Attitudes towards expansion of certain types of worker’s rights, such as same-sex marriage, do not get the same kind of wide-spread support in Japan as they do in the United States. In a move that is out of step with the prevailing cultural and business attitudes held in Japan, Panasonic has, albeit quietly, recognized the legitimacy of same-sex partnerships.
Panasonic decision is highly unusual, and although it is bold, it is unlikely to be the beginning of a new trend in Asia. “Coming out” is highly problematic in countries like China, South Korea and the Philippines, as well as much of the rest of Asia. Not only do the individuals coming out face extreme ridicule, their families also have to endure abuse and even ostracism.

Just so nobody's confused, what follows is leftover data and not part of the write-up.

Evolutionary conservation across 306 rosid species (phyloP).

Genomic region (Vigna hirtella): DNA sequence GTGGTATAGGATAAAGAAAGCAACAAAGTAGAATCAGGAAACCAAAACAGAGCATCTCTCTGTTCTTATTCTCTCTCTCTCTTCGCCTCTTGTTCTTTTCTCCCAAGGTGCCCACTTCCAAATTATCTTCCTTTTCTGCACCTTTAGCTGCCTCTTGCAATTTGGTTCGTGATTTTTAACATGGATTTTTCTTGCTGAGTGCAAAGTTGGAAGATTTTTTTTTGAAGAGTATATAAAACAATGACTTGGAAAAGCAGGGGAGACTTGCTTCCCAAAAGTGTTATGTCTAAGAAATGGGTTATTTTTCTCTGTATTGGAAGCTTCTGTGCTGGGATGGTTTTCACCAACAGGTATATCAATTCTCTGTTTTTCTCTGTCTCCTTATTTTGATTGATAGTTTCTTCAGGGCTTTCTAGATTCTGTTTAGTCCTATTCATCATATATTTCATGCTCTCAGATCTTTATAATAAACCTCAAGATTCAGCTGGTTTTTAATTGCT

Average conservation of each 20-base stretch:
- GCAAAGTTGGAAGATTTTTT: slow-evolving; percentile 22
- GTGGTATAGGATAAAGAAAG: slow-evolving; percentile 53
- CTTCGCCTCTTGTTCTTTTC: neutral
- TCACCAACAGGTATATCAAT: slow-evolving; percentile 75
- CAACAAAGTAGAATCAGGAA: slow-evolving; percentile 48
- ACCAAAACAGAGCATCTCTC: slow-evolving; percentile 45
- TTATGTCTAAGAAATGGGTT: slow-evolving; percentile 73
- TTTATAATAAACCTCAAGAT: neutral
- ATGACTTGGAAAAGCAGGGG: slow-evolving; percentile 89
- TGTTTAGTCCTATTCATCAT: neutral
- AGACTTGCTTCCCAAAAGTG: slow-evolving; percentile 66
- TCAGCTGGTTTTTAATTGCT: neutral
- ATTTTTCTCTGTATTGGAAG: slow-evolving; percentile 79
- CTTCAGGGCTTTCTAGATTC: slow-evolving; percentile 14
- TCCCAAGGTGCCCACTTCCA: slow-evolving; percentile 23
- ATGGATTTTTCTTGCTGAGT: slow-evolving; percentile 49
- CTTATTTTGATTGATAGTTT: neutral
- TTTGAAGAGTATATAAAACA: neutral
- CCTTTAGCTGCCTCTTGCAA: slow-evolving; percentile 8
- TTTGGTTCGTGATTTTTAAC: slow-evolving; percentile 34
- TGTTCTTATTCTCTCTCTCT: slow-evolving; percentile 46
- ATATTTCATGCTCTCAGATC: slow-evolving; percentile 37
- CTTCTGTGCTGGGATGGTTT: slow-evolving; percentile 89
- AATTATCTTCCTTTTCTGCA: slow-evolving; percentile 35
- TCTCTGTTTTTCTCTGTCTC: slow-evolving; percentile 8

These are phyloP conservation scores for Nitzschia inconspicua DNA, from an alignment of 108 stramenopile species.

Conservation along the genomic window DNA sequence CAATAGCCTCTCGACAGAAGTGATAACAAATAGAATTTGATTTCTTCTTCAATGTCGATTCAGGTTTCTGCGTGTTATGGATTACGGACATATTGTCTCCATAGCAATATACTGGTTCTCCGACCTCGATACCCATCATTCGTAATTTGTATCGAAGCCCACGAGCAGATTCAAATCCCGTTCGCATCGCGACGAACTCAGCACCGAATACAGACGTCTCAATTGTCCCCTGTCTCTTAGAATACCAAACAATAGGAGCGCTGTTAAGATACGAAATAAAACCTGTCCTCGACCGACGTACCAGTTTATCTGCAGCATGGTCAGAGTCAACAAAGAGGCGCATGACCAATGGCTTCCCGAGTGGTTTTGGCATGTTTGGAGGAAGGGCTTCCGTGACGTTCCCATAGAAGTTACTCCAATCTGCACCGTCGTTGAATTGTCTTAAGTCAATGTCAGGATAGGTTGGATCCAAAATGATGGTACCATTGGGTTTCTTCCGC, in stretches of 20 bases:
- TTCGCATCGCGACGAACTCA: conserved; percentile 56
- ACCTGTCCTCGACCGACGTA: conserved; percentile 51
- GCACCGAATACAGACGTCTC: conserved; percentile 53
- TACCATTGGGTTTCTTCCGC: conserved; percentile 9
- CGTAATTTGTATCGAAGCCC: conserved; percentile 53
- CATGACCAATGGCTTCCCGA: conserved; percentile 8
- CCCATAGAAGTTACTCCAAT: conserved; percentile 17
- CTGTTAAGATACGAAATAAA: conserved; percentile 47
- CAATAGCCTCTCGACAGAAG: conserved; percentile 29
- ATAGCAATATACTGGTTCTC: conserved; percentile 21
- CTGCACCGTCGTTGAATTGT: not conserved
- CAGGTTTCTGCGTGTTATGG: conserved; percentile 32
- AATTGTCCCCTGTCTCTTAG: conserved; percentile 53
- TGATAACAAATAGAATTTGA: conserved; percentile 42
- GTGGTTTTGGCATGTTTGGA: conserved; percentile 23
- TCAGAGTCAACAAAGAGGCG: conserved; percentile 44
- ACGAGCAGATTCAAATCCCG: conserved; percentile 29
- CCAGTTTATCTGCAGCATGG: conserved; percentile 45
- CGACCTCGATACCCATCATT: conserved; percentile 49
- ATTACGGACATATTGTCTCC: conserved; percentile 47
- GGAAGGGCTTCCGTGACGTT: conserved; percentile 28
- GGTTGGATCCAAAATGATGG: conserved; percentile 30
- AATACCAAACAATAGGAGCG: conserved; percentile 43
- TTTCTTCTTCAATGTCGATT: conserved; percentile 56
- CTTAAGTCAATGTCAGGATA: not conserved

Lenny Sanicola, an expert on employee benefits policy at a Washington DC-based non-profit called WorldatWork, thought Panasonic’s low-key approach to their announcement was a mistake. He said that “Panasonic would be a pioneer in Japan,” if they would announce their new policy loud and clear to the entire world. The message they would project would show that the company placed a high value on diversity, thus attracting younger talent to Japan, a country that is aging quickly.
Sanicola added that it is just a matter of time until the Asian countries adopt the same position as that held in Europe and North America.